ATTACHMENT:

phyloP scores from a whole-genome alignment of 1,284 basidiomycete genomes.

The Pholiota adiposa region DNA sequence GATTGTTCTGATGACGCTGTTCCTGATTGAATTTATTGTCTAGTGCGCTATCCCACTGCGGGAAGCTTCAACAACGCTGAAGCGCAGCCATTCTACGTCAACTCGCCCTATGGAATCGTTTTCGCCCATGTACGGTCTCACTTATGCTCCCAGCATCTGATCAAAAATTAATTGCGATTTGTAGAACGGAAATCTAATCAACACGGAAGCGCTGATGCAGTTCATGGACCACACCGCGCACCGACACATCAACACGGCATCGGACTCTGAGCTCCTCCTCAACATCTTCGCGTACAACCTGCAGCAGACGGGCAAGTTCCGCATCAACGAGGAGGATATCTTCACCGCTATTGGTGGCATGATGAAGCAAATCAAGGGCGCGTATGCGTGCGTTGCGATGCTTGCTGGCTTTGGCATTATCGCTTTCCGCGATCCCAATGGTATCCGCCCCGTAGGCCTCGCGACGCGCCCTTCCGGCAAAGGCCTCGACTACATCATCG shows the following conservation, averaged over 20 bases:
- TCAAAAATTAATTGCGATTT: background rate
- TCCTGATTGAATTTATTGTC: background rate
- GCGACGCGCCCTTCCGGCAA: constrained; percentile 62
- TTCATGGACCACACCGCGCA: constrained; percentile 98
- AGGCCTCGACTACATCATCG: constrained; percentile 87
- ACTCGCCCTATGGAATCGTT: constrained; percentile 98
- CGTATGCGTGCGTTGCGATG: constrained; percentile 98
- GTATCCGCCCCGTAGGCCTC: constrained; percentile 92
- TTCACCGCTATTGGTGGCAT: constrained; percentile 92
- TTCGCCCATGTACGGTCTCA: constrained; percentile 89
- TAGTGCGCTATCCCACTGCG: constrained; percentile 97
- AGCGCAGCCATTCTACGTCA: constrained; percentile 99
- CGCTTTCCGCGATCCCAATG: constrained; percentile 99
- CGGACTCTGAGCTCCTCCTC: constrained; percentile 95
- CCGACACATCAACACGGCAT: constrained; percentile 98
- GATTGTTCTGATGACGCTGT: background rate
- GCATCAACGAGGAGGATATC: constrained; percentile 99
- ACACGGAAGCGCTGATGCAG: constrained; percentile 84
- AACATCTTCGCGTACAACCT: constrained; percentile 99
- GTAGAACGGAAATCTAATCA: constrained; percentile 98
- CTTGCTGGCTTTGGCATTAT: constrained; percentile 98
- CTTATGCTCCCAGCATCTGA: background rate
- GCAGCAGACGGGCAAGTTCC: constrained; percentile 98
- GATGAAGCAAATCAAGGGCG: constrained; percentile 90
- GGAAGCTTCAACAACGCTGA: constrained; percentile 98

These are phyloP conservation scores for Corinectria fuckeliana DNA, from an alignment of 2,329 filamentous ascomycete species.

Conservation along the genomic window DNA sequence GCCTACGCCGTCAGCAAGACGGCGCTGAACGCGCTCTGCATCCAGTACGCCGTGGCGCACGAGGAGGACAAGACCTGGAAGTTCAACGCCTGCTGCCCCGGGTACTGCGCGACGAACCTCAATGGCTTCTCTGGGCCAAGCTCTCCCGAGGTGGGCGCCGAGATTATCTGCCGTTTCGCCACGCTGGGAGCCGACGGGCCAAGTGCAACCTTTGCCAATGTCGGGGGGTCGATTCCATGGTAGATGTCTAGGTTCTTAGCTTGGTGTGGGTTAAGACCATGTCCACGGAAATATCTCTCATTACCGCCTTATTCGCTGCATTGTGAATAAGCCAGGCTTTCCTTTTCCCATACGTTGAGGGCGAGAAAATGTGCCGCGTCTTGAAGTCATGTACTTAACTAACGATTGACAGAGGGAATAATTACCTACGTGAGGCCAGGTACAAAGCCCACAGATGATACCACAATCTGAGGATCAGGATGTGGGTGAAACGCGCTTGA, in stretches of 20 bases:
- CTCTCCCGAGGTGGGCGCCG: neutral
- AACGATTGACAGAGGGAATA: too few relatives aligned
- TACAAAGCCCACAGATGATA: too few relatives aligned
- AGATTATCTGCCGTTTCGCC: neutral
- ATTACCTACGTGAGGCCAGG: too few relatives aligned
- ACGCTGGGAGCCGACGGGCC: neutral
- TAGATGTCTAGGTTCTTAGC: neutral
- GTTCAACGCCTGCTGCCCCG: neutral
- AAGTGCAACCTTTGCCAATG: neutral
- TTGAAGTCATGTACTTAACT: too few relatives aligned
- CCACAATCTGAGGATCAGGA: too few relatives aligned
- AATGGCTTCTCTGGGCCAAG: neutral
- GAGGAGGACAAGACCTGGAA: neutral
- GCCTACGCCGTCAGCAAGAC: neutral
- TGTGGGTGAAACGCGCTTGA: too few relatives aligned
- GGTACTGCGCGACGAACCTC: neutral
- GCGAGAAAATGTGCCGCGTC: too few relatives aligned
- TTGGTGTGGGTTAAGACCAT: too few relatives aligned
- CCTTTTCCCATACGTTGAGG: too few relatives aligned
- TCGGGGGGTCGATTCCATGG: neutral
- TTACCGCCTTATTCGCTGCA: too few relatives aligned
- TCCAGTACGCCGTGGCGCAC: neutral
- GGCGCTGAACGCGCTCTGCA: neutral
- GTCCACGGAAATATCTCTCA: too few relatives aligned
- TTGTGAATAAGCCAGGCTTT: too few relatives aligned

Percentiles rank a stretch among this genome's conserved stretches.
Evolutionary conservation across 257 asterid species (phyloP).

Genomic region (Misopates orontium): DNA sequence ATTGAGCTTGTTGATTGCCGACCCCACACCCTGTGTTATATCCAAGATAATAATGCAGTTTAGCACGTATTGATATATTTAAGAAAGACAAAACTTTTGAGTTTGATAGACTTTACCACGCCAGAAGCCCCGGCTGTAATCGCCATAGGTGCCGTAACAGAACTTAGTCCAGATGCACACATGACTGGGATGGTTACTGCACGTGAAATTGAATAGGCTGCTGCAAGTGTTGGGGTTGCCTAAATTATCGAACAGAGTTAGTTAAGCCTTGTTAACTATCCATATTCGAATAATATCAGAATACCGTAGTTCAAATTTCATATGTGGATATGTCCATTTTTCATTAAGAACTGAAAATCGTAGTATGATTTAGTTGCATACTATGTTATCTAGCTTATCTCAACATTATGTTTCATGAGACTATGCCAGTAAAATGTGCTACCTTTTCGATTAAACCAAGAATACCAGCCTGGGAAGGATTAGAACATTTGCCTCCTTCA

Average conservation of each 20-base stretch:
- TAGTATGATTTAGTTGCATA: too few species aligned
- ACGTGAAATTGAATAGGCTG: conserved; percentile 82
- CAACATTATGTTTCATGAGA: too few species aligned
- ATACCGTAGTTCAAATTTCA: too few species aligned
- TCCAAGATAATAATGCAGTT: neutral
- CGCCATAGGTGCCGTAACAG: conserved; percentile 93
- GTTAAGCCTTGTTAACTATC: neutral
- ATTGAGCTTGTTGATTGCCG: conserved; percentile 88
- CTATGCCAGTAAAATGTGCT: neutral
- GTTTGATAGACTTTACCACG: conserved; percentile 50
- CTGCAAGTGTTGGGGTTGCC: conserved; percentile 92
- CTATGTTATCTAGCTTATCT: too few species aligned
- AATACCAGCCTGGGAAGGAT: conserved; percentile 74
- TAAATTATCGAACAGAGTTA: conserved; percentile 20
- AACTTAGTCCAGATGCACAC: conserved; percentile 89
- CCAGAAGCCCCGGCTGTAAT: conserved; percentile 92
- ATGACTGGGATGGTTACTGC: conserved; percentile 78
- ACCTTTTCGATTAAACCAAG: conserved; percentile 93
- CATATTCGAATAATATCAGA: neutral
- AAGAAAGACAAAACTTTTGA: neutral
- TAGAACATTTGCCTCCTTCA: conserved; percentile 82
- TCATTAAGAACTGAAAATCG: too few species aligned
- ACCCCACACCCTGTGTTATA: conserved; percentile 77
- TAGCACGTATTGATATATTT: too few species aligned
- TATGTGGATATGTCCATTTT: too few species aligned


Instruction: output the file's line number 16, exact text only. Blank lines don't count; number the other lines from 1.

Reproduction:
- CGGACTCTGAGCTCCTCCTC: constrained; percentile 95